Too Many Filipinos Don’t Wear Their Seatbelts
Seatbelts save lives; that’s a fact. It saves lives every day, protecting vehicle occupants from collision, ejection, g-forces, injury, and even death. The importance of seatbelts to vehicle safety is practically common knowledge, one would be inclined to believe that drivers and passengers alike would wear them religiously. And yet,here in the Philippines, the Seatbelt Law is the most violated rule of the road.
According to Atty. Roberto Valera, head of the traffic safety department at the Land Transportation Office (LTO), the local seatbelt law (Republic Act 8750, otherwise known as the Seat Belts Use Act of 1999), was the country’s most violated traffic law for 2016.
Reasons are unacceptable
When asked to give their reason for not wearing their seatbelts, some drivers say that they are only traveling short a distance. Some say that they simply forgot. Others find it uncomfortable, while there are those who think it’s unnecessary because their car has airbags. However, these reasons have no merit under the seatbelt law, because the law compels all “motorists of private and public vehicles to use seatbelt devices.”
Failure to wear the prescribed seatbelt device means a fine of P1,000, P2,000, and P5,000 for the first, second, and third offenses, respectively. From the third offense onward, the driver’s license will also be suspended for one week starting on the day the fine is paid.
Drivers who allow a child younger than seven years old to sit on the front passenger seat will also face the same fines.
Meanwhile, drivers of public utility vehicles (PUVs) face stiffer penalties. For every violation, both the driver and operator are liable to pay a P3,000 fine.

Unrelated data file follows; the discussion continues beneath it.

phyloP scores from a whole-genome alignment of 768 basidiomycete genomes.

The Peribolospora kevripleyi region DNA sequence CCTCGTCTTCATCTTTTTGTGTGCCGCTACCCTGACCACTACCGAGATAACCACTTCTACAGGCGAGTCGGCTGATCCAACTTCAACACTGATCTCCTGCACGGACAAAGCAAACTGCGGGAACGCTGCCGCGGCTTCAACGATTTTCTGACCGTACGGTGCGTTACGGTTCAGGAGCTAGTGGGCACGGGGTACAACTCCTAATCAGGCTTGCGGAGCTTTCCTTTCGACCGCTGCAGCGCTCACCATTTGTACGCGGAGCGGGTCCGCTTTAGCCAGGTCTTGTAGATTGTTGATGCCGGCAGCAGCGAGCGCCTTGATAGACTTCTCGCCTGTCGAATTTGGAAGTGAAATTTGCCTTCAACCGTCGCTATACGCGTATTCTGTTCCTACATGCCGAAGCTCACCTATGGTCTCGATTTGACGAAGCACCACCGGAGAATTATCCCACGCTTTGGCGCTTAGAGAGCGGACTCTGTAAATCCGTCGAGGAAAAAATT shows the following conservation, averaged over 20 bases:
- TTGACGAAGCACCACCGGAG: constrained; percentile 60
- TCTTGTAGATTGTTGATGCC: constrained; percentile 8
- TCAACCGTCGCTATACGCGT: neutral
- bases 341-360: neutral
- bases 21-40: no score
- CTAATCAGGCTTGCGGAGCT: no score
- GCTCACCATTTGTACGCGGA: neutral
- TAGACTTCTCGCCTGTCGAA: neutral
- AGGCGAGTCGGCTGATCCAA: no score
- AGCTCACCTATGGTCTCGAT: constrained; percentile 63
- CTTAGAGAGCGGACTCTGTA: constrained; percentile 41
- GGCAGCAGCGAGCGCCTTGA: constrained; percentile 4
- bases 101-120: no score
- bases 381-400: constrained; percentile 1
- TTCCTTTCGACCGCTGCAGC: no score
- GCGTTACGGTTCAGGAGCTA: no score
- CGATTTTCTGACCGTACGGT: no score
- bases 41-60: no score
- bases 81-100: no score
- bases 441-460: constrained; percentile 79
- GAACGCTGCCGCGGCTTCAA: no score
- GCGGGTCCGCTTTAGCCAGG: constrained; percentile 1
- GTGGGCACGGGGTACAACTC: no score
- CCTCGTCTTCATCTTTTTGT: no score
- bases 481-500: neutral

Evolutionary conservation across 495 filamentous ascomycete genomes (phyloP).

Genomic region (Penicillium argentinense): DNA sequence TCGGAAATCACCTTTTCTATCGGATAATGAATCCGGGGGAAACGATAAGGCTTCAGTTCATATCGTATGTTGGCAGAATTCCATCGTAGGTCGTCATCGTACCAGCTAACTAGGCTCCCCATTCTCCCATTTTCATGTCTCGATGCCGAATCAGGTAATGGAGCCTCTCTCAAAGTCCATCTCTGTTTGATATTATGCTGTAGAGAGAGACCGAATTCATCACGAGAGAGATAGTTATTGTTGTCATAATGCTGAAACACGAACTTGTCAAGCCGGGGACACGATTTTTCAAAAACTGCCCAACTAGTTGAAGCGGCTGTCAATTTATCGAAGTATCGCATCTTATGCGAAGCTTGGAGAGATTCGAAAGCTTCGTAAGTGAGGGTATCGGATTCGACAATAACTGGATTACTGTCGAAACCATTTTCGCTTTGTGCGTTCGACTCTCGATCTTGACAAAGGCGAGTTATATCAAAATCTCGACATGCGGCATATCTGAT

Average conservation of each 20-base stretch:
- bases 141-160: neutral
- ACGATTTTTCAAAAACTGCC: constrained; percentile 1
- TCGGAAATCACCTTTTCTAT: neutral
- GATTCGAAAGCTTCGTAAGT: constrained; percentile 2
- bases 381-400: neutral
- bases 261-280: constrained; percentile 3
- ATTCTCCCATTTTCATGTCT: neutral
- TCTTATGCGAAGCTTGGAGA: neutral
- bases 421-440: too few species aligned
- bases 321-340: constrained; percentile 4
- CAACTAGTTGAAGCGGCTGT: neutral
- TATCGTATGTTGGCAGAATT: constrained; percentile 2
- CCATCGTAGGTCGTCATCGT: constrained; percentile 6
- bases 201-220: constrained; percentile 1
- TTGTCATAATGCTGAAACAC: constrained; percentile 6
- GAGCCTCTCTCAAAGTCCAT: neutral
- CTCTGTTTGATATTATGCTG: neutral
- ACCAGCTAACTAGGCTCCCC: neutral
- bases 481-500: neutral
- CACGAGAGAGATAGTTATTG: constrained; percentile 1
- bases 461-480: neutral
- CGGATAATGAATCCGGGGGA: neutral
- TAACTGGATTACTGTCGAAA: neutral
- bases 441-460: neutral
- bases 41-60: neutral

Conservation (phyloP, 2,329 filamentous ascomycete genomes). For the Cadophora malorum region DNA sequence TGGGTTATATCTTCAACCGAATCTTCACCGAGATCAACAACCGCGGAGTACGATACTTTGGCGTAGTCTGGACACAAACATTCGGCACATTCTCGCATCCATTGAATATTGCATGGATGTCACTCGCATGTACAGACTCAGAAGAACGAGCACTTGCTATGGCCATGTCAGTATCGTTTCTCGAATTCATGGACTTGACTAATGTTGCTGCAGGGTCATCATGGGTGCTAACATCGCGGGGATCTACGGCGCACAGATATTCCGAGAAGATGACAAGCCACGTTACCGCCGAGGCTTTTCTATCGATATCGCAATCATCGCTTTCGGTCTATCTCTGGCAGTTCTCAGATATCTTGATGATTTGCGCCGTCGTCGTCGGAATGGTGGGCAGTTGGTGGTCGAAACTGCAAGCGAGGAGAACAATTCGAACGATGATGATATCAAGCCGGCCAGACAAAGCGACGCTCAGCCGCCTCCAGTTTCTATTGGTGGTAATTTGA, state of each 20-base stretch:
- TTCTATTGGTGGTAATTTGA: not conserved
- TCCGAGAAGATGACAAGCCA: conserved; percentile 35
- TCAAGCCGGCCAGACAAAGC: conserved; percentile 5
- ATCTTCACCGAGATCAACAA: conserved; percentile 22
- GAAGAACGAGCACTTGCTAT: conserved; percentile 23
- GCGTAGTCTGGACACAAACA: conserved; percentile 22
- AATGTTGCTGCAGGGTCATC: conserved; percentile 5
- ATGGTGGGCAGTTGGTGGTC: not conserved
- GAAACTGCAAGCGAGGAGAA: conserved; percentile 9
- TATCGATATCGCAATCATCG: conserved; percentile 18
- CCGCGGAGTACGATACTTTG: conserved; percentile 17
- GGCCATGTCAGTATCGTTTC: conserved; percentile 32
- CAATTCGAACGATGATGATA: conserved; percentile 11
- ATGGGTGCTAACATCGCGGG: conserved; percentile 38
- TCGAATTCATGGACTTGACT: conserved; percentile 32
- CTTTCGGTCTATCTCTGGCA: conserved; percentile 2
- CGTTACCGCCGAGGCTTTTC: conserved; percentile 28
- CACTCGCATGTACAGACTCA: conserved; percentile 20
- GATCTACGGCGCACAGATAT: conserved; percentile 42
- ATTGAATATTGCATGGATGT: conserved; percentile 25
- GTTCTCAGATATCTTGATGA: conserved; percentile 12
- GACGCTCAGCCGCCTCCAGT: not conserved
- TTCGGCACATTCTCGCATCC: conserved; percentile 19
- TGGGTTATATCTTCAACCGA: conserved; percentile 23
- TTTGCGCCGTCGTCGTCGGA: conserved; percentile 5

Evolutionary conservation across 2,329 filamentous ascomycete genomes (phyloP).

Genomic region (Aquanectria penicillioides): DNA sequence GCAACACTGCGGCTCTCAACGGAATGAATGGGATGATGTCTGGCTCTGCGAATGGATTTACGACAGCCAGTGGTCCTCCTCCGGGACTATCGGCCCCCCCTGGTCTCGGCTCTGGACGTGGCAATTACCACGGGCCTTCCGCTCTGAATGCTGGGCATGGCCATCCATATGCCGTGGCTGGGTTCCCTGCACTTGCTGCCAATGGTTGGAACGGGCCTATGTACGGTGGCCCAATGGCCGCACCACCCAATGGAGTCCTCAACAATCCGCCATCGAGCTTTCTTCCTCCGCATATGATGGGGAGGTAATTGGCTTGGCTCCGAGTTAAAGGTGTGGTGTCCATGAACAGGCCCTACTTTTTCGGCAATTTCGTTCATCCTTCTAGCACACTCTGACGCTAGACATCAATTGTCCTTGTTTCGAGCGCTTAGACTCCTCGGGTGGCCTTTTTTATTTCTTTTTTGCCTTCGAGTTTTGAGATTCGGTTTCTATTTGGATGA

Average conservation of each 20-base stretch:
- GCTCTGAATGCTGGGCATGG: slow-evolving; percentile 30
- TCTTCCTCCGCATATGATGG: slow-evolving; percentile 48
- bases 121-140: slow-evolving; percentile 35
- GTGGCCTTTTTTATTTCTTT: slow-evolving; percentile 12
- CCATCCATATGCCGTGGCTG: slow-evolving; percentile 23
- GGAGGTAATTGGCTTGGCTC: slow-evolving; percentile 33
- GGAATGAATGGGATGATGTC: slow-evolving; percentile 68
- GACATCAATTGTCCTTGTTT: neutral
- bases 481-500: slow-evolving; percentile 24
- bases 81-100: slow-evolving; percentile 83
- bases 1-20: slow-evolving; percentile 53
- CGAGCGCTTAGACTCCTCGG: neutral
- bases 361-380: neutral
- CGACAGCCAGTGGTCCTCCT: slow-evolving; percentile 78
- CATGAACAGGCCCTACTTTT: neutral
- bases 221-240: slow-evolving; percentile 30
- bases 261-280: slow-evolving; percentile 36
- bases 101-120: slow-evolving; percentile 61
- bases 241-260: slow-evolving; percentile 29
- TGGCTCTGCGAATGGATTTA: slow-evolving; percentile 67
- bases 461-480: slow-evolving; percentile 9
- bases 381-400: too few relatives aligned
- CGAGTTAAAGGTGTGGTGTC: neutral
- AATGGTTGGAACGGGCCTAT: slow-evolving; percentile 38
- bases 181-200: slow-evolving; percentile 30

Survey statistics show that in 2010, 19.58 percent of injured car occupants wore their seatbelts at the time of their road accident. A small number to be sure, but what’s alarming is that instead of improving, that number fell to a measly 2.91 percent last year. Clearly, ads and campaigns that aimed to raise awareness regarding the wearing of seatbelts have not worked.
Valera cites two reasons for the steep drop–first is that many people are not aware of the dangers of not wearing their seatbelt. Second is that they also do not know what the law stipulates. Worse, they also do not know that the seatbelt law requires EVERYONE in the car–rear passengers included–to buckle up.
According to Atty. Valera, the LTO managed to collect P80 million in fines from seatbelt violations last year. Valera said they remitted the money to the Department of Budget and Management (DBM). The LTO hopes to use some of the money from the collected fines for a seatbelt-focused information campaign for the public.
“We want people to know that wearing a seatbelt is not only a requirement of the law,” said Atty. Valera. “We are advocating seatbelt wearing to protect you.”